Burkatovskiy: I’d rather not give a specific date, but I can tell you that it’s coming together very nicely. So we’re just pretty much sure right now it’s going to come this year. We’re keeping up with our internal schedules for content and stuff. There’s a lot of ambiguity as to what it’s going to take to get your multi-player stuff working for hundreds of thousands of people versus several dozens of guys in the office, that’s why the game will go through several testing phases before the release. It’s entered the Global Alpha recently and the Open Beta is next to come.
GamesBeat: I know it’s been announced that three nations will be featured upon final release. (USA, Germany, USSR) What other nations do you plan on releasing and will that be something purchasers of the game will have to pay extra for?
Burkatovskiy: Yes, at its launch the game will field three national lines – American, Soviet, and German. Two more nations will follow shortly after the release, which will be British and Japanese warplanes. Like in WoT, we’ll gradually expand the fleets, introducing new aircraft models with every update.
As regard to the second part of your question, the main tech trees will contain aircraft available for free, with research and leveling requiring time and skills to spend. However, again just like in Tanks, there will be some amount of premium models that will give extra boost in credits and experience while having less efficient specs in comparison to general tier-matching machines.
GamesBeat: Will there be a single-player/offline mode to develop your skills before hoping onto the MMO world?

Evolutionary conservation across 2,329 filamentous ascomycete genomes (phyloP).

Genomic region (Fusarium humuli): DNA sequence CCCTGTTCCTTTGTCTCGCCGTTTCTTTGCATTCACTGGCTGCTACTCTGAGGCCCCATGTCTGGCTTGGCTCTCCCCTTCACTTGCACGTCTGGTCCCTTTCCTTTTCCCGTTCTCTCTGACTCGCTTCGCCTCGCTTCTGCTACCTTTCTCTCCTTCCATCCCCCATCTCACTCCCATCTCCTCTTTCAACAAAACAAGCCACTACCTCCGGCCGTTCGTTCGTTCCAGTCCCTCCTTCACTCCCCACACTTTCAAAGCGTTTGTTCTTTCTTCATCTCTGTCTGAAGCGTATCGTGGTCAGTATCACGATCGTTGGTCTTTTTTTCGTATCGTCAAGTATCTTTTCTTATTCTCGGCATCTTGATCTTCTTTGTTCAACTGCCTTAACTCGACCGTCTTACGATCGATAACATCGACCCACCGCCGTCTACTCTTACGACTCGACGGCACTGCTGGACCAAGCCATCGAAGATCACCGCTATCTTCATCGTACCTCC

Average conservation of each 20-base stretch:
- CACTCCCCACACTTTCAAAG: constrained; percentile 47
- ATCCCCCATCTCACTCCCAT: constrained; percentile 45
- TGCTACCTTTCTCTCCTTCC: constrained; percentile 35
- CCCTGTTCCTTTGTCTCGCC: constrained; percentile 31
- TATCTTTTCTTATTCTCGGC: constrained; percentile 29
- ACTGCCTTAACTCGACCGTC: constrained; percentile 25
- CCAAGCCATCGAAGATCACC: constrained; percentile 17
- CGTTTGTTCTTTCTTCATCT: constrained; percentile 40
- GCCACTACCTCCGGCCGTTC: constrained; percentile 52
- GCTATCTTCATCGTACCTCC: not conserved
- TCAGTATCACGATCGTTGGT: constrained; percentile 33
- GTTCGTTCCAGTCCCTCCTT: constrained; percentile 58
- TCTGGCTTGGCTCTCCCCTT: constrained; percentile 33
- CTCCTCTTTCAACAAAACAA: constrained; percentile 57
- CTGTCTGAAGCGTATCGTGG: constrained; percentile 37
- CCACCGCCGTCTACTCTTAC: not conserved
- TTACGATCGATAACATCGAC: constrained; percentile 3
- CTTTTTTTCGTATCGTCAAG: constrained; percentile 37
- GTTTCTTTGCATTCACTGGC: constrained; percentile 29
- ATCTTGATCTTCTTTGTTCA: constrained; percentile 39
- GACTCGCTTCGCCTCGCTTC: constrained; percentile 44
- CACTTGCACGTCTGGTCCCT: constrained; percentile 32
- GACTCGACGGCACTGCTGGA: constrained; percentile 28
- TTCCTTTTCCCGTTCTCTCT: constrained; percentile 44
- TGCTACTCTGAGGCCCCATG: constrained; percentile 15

Burkatovskiy: Air combat is by far more challenging than ground battles: crazy pace, lack of armor, no time to aim carefully and three-dimensional battling arenas – all that creates a high entry threshold. To somehow smooth your first steps in the game, we’ll implement an online PvE-oriented tutorial. It will guide newbies through the learning process, help them grasp piloting basics and master aiming skills during training battles with AI warplanes. It will be absolutely optional, but completing the tutorial would earn you bonuses. Of course, we understand that (the) PvE (player vs environment) training course won’t prepare players for a dynamic PvP (player vs player) battle. It’s where the matchmaking comes into play: a tier-based system similar to that in WoT will prevent veterans and newbies from fighting against each other in random battles.
GamesBeat: Can you tell me more about experience points and how players will actually be able to upgrade their warplane?
Burkatovskiy: Like in Tanks, personal achievements in World of Warplanes will be presented by destroyed, damaged and spotted planes/ground objects. Also, you might gain points for precise shooting and assisting your team. Of course, you’ll get extra points if your team wins.
These numbers will be used to calculate your experience and credit gains, which in its turn will go toward researching modules and upgrading armor. For instance, you can unlock and research a new engine, weaponry, glider, etc.
Besides climbing up the tech trees, experience will be used for crew training. The crew training in WoWP will considerably differ from WoT: crews will be presented by a single pilot who will perform a wide range of tasks. To that end, we are working on a wide list of skills and perks relevant for air combat.
GamesBeat 2012 is VentureBeat’s fourth annual conference on disruption in the video game market. This year we’re calling on speakers from the hottest mobile, social, PC, and console companies to debate new ways to stay on pace with changing consumer tastes and platforms. Join 500+ execs, investors, analysts, entrepreneurs, and press as we explore the gaming industry’s latest trends and newest monetization opportunities. The event takes place July 10-11 in San Francisco, and you can get your early-bird tickets here.